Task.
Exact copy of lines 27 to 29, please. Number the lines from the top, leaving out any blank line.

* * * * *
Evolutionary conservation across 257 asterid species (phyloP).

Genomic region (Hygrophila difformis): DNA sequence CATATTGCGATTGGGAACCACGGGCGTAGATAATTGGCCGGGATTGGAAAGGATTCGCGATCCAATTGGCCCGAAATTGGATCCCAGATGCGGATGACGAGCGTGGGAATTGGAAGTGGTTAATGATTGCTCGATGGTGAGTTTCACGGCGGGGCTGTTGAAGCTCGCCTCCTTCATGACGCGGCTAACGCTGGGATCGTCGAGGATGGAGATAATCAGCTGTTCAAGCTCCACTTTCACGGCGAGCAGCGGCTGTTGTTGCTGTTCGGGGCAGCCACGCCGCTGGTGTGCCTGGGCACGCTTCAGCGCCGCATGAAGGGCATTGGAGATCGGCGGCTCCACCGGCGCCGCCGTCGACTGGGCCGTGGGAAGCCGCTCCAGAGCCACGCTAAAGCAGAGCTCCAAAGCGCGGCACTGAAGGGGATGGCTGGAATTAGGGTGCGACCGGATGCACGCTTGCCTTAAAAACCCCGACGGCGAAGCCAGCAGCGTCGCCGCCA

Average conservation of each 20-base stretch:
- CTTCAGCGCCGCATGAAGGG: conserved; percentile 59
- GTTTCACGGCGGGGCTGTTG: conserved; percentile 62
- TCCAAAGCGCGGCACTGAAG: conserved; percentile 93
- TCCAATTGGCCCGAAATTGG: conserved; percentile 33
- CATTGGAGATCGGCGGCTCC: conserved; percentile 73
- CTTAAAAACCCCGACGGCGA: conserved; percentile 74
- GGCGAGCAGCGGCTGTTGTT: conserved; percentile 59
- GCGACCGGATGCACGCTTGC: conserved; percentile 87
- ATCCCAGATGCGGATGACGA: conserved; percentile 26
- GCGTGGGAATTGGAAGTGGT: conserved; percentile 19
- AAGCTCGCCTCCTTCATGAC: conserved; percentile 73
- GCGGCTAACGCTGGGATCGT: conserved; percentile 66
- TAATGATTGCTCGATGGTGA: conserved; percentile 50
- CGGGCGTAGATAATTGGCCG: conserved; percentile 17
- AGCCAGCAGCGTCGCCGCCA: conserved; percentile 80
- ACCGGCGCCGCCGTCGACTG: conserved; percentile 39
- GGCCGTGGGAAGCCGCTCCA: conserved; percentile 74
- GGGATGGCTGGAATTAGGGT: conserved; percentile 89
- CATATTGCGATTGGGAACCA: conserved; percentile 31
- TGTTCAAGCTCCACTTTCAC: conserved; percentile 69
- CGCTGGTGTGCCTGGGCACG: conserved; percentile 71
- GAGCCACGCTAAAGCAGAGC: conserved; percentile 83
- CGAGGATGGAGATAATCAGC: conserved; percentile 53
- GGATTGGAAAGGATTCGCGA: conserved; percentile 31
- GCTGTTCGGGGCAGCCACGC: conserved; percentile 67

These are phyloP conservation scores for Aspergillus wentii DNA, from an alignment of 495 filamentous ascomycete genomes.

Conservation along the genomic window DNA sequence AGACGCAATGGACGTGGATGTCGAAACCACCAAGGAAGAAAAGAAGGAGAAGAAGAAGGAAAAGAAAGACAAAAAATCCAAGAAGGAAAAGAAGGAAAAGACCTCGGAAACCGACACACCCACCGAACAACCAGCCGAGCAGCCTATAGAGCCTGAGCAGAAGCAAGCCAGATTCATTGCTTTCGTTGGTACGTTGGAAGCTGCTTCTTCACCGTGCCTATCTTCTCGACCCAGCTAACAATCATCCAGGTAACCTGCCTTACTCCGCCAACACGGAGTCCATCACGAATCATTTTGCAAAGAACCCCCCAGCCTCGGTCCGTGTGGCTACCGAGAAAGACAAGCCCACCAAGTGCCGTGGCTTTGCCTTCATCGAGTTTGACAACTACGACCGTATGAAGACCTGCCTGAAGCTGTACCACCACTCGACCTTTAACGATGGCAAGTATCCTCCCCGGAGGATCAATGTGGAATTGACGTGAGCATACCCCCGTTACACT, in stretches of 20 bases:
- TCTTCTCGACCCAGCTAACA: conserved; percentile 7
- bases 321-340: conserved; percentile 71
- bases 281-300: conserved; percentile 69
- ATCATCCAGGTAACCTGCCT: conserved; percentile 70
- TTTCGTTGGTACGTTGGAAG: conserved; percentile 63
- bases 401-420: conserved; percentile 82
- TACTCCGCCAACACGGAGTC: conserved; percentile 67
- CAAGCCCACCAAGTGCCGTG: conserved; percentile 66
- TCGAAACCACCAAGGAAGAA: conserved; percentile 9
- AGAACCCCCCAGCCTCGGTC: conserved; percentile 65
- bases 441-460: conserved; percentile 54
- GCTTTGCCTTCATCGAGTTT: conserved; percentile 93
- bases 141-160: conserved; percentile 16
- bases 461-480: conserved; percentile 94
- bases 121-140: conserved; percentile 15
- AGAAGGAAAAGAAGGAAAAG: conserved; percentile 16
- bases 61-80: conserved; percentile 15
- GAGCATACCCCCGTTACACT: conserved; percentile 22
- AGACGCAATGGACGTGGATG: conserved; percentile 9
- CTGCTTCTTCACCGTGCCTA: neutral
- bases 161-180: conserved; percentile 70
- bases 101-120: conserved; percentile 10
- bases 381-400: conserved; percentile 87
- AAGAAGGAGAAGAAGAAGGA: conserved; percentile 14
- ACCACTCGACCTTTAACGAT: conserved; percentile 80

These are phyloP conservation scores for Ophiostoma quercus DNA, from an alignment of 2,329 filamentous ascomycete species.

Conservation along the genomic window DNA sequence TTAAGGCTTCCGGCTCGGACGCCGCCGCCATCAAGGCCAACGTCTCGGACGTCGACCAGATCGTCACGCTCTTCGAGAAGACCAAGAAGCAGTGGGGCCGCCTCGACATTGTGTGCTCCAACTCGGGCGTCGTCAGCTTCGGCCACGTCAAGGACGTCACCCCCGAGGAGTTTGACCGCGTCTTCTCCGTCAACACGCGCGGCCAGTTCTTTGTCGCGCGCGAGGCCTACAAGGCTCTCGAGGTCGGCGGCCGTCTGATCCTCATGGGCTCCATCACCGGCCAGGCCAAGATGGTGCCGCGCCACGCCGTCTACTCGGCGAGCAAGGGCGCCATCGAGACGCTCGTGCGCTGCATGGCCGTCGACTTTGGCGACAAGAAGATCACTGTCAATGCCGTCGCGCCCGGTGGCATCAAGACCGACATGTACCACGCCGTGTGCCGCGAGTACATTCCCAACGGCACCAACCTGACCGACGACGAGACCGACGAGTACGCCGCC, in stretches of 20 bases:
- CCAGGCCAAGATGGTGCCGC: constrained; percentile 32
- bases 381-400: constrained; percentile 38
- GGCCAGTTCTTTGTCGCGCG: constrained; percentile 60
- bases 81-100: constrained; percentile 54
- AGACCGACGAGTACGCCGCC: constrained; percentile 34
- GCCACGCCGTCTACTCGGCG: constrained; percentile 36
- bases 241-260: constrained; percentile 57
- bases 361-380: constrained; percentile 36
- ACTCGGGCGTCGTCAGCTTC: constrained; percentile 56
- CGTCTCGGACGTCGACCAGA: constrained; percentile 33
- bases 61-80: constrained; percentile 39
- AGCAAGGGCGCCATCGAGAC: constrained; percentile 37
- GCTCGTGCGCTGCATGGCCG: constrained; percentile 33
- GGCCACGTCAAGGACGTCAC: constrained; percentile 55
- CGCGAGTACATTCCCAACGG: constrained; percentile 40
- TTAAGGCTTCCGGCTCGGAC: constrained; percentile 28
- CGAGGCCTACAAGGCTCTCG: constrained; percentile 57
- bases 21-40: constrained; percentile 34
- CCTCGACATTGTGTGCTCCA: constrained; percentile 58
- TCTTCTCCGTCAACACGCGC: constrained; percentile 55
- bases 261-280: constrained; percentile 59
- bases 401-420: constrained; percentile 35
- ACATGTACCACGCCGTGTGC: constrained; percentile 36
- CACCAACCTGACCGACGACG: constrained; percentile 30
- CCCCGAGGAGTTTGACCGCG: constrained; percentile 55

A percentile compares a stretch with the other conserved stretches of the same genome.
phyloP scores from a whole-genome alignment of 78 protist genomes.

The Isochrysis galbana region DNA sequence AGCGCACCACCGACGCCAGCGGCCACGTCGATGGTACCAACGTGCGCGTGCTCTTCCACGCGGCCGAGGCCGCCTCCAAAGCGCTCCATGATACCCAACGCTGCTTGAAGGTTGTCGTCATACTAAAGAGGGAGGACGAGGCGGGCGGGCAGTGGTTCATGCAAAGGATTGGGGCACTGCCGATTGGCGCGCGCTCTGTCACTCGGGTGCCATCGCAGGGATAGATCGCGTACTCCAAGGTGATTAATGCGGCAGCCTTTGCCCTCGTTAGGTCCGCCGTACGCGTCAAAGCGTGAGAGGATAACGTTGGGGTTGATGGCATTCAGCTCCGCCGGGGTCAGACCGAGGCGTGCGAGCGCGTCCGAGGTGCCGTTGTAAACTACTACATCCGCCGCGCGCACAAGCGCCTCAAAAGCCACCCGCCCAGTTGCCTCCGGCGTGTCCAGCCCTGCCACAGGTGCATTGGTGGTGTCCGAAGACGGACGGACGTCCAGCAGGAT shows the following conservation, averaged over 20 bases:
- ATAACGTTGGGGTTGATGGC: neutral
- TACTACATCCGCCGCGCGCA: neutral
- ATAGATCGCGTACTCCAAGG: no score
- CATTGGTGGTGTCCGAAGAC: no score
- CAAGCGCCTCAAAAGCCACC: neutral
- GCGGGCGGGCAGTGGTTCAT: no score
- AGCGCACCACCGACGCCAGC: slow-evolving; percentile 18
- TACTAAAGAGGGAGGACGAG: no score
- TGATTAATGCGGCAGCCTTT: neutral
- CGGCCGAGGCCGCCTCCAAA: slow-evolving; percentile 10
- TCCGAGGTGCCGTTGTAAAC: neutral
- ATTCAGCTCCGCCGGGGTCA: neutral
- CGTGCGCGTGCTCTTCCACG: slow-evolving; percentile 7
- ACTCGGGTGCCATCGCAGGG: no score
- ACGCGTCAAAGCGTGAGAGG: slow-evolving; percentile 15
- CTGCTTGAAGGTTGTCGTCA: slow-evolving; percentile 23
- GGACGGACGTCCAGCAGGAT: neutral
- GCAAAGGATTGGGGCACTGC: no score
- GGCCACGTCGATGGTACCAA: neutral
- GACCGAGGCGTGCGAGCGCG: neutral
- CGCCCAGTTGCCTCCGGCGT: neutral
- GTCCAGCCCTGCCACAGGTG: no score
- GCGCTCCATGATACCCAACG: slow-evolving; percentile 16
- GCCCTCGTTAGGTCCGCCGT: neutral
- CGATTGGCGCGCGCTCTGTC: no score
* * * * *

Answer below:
- GGATTGGAAAGGATTCGCGA: conserved; percentile 31
- GCTGTTCGGGGCAGCCACGC: conserved; percentile 67

These are phyloP conservation scores for Aspergillus wentii DNA, from an alignment of 495 filamentous ascomycete genomes.